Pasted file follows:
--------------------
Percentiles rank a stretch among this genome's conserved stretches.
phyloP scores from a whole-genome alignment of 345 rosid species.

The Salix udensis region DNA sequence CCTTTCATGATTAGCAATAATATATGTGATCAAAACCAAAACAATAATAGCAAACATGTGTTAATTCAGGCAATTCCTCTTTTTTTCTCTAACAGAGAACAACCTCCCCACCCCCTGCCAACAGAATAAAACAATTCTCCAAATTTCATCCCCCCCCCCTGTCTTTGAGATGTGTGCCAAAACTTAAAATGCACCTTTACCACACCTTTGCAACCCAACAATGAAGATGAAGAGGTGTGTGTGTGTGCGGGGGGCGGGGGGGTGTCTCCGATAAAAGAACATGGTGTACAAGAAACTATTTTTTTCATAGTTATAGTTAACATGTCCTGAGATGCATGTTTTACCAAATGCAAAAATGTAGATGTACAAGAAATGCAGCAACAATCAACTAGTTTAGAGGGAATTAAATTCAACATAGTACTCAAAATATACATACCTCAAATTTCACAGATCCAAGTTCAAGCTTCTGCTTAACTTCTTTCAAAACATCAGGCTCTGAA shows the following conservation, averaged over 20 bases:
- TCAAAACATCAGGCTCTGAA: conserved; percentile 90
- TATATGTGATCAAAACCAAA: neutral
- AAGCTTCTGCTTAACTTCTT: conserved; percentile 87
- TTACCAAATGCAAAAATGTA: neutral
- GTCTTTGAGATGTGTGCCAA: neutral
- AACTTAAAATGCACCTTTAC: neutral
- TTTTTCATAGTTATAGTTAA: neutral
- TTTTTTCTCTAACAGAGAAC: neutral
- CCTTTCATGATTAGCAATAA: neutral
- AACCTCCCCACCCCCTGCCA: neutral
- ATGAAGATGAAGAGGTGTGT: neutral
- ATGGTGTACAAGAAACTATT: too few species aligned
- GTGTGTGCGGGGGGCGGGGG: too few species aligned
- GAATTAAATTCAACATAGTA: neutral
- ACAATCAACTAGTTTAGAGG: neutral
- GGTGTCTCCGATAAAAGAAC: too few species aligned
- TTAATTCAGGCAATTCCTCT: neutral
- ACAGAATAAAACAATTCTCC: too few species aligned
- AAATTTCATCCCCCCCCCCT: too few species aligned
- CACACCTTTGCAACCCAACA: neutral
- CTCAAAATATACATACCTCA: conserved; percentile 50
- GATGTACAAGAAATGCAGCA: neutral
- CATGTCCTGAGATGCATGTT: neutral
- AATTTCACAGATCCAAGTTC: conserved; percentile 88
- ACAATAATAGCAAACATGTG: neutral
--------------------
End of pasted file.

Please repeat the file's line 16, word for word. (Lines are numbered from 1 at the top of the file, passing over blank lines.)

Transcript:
- GTGTGTGCGGGGGGCGGGGG: too few species aligned